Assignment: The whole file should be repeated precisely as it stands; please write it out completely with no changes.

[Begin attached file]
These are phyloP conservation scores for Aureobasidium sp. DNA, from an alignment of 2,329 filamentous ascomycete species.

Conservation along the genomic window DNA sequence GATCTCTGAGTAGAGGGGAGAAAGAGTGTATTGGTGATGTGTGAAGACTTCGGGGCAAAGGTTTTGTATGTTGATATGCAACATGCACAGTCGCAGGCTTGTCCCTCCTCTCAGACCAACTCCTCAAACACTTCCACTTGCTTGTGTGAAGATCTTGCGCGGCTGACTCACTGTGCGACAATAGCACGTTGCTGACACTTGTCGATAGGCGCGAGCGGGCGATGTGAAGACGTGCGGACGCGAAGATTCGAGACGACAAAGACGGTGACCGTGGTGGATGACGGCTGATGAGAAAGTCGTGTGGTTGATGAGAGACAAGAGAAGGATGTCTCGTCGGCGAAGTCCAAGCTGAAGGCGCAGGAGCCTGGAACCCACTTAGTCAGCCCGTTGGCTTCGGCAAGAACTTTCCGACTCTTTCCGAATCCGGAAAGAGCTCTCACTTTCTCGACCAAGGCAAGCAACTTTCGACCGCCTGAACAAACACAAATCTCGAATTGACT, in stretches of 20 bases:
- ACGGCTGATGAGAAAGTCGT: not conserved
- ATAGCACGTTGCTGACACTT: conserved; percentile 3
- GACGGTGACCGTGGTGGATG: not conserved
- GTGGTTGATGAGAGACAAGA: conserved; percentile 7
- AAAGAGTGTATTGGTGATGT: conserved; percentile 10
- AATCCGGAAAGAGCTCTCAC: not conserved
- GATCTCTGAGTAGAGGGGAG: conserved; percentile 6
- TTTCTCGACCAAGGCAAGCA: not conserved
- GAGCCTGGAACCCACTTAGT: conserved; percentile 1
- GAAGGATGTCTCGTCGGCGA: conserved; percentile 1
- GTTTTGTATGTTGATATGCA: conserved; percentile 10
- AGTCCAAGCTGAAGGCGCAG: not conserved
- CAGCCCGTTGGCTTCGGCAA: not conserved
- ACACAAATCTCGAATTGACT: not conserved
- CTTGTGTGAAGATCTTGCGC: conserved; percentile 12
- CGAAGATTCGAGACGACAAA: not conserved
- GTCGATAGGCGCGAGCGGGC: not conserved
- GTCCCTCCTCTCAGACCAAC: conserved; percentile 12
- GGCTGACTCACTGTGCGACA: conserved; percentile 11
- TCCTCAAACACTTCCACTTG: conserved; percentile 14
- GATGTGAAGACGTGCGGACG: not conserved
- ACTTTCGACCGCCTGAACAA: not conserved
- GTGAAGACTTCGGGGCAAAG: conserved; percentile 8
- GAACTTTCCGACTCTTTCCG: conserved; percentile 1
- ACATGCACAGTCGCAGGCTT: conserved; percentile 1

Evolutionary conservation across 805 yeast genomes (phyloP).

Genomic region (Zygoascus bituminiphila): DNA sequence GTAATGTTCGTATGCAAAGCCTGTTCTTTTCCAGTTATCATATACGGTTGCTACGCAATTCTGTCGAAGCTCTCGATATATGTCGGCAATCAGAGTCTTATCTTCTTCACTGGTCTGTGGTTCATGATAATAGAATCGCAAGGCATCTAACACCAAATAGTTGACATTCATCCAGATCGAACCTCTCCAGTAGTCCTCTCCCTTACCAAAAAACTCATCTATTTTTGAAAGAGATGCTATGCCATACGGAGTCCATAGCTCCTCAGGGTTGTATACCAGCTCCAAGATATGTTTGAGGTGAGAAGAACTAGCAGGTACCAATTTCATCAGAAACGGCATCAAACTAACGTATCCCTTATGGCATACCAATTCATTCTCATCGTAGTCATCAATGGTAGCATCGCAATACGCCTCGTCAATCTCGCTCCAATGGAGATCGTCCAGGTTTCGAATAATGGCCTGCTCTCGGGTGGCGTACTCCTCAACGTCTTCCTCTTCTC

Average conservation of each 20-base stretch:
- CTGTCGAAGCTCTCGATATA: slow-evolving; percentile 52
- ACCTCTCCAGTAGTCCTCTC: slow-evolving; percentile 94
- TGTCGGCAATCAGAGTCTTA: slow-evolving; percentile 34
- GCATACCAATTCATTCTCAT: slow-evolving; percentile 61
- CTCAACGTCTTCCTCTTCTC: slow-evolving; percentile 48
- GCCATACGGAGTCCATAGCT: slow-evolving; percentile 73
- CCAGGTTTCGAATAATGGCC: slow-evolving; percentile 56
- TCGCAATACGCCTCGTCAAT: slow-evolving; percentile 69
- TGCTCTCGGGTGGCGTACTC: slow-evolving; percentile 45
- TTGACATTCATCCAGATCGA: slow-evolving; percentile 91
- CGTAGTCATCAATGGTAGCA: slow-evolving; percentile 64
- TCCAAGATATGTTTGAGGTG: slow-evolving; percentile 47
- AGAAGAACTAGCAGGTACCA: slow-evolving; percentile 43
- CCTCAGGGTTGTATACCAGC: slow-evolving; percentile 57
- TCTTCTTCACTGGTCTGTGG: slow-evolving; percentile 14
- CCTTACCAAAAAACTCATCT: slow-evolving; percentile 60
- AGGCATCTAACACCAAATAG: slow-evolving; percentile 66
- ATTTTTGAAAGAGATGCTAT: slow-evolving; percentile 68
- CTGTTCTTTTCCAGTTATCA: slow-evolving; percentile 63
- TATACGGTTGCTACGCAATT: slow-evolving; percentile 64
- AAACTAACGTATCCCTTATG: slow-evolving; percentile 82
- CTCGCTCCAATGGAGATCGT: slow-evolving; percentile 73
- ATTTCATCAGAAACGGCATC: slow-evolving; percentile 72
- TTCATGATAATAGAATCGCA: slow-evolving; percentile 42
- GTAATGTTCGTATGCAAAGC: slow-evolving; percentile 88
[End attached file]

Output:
These are phyloP conservation scores for Aureobasidium sp. DNA, from an alignment of 2,329 filamentous ascomycete species.

Conservation along the genomic window DNA sequence GATCTCTGAGTAGAGGGGAGAAAGAGTGTATTGGTGATGTGTGAAGACTTCGGGGCAAAGGTTTTGTATGTTGATATGCAACATGCACAGTCGCAGGCTTGTCCCTCCTCTCAGACCAACTCCTCAAACACTTCCACTTGCTTGTGTGAAGATCTTGCGCGGCTGACTCACTGTGCGACAATAGCACGTTGCTGACACTTGTCGATAGGCGCGAGCGGGCGATGTGAAGACGTGCGGACGCGAAGATTCGAGACGACAAAGACGGTGACCGTGGTGGATGACGGCTGATGAGAAAGTCGTGTGGTTGATGAGAGACAAGAGAAGGATGTCTCGTCGGCGAAGTCCAAGCTGAAGGCGCAGGAGCCTGGAACCCACTTAGTCAGCCCGTTGGCTTCGGCAAGAACTTTCCGACTCTTTCCGAATCCGGAAAGAGCTCTCACTTTCTCGACCAAGGCAAGCAACTTTCGACCGCCTGAACAAACACAAATCTCGAATTGACT, in stretches of 20 bases:
- ACGGCTGATGAGAAAGTCGT: not conserved
- ATAGCACGTTGCTGACACTT: conserved; percentile 3
- GACGGTGACCGTGGTGGATG: not conserved
- GTGGTTGATGAGAGACAAGA: conserved; percentile 7
- AAAGAGTGTATTGGTGATGT: conserved; percentile 10
- AATCCGGAAAGAGCTCTCAC: not conserved
- GATCTCTGAGTAGAGGGGAG: conserved; percentile 6
- TTTCTCGACCAAGGCAAGCA: not conserved
- GAGCCTGGAACCCACTTAGT: conserved; percentile 1
- GAAGGATGTCTCGTCGGCGA: conserved; percentile 1
- GTTTTGTATGTTGATATGCA: conserved; percentile 10
- AGTCCAAGCTGAAGGCGCAG: not conserved
- CAGCCCGTTGGCTTCGGCAA: not conserved
- ACACAAATCTCGAATTGACT: not conserved
- CTTGTGTGAAGATCTTGCGC: conserved; percentile 12
- CGAAGATTCGAGACGACAAA: not conserved
- GTCGATAGGCGCGAGCGGGC: not conserved
- GTCCCTCCTCTCAGACCAAC: conserved; percentile 12
- GGCTGACTCACTGTGCGACA: conserved; percentile 11
- TCCTCAAACACTTCCACTTG: conserved; percentile 14
- GATGTGAAGACGTGCGGACG: not conserved
- ACTTTCGACCGCCTGAACAA: not conserved
- GTGAAGACTTCGGGGCAAAG: conserved; percentile 8
- GAACTTTCCGACTCTTTCCG: conserved; percentile 1
- ACATGCACAGTCGCAGGCTT: conserved; percentile 1

Evolutionary conservation across 805 yeast genomes (phyloP).

Genomic region (Zygoascus bituminiphila): DNA sequence GTAATGTTCGTATGCAAAGCCTGTTCTTTTCCAGTTATCATATACGGTTGCTACGCAATTCTGTCGAAGCTCTCGATATATGTCGGCAATCAGAGTCTTATCTTCTTCACTGGTCTGTGGTTCATGATAATAGAATCGCAAGGCATCTAACACCAAATAGTTGACATTCATCCAGATCGAACCTCTCCAGTAGTCCTCTCCCTTACCAAAAAACTCATCTATTTTTGAAAGAGATGCTATGCCATACGGAGTCCATAGCTCCTCAGGGTTGTATACCAGCTCCAAGATATGTTTGAGGTGAGAAGAACTAGCAGGTACCAATTTCATCAGAAACGGCATCAAACTAACGTATCCCTTATGGCATACCAATTCATTCTCATCGTAGTCATCAATGGTAGCATCGCAATACGCCTCGTCAATCTCGCTCCAATGGAGATCGTCCAGGTTTCGAATAATGGCCTGCTCTCGGGTGGCGTACTCCTCAACGTCTTCCTCTTCTC

Average conservation of each 20-base stretch:
- CTGTCGAAGCTCTCGATATA: slow-evolving; percentile 52
- ACCTCTCCAGTAGTCCTCTC: slow-evolving; percentile 94
- TGTCGGCAATCAGAGTCTTA: slow-evolving; percentile 34
- GCATACCAATTCATTCTCAT: slow-evolving; percentile 61
- CTCAACGTCTTCCTCTTCTC: slow-evolving; percentile 48
- GCCATACGGAGTCCATAGCT: slow-evolving; percentile 73
- CCAGGTTTCGAATAATGGCC: slow-evolving; percentile 56
- TCGCAATACGCCTCGTCAAT: slow-evolving; percentile 69
- TGCTCTCGGGTGGCGTACTC: slow-evolving; percentile 45
- TTGACATTCATCCAGATCGA: slow-evolving; percentile 91
- CGTAGTCATCAATGGTAGCA: slow-evolving; percentile 64
- TCCAAGATATGTTTGAGGTG: slow-evolving; percentile 47
- AGAAGAACTAGCAGGTACCA: slow-evolving; percentile 43
- CCTCAGGGTTGTATACCAGC: slow-evolving; percentile 57
- TCTTCTTCACTGGTCTGTGG: slow-evolving; percentile 14
- CCTTACCAAAAAACTCATCT: slow-evolving; percentile 60
- AGGCATCTAACACCAAATAG: slow-evolving; percentile 66
- ATTTTTGAAAGAGATGCTAT: slow-evolving; percentile 68
- CTGTTCTTTTCCAGTTATCA: slow-evolving; percentile 63
- TATACGGTTGCTACGCAATT: slow-evolving; percentile 64
- AAACTAACGTATCCCTTATG: slow-evolving; percentile 82
- CTCGCTCCAATGGAGATCGT: slow-evolving; percentile 73
- ATTTCATCAGAAACGGCATC: slow-evolving; percentile 72
- TTCATGATAATAGAATCGCA: slow-evolving; percentile 42
- GTAATGTTCGTATGCAAAGC: slow-evolving; percentile 88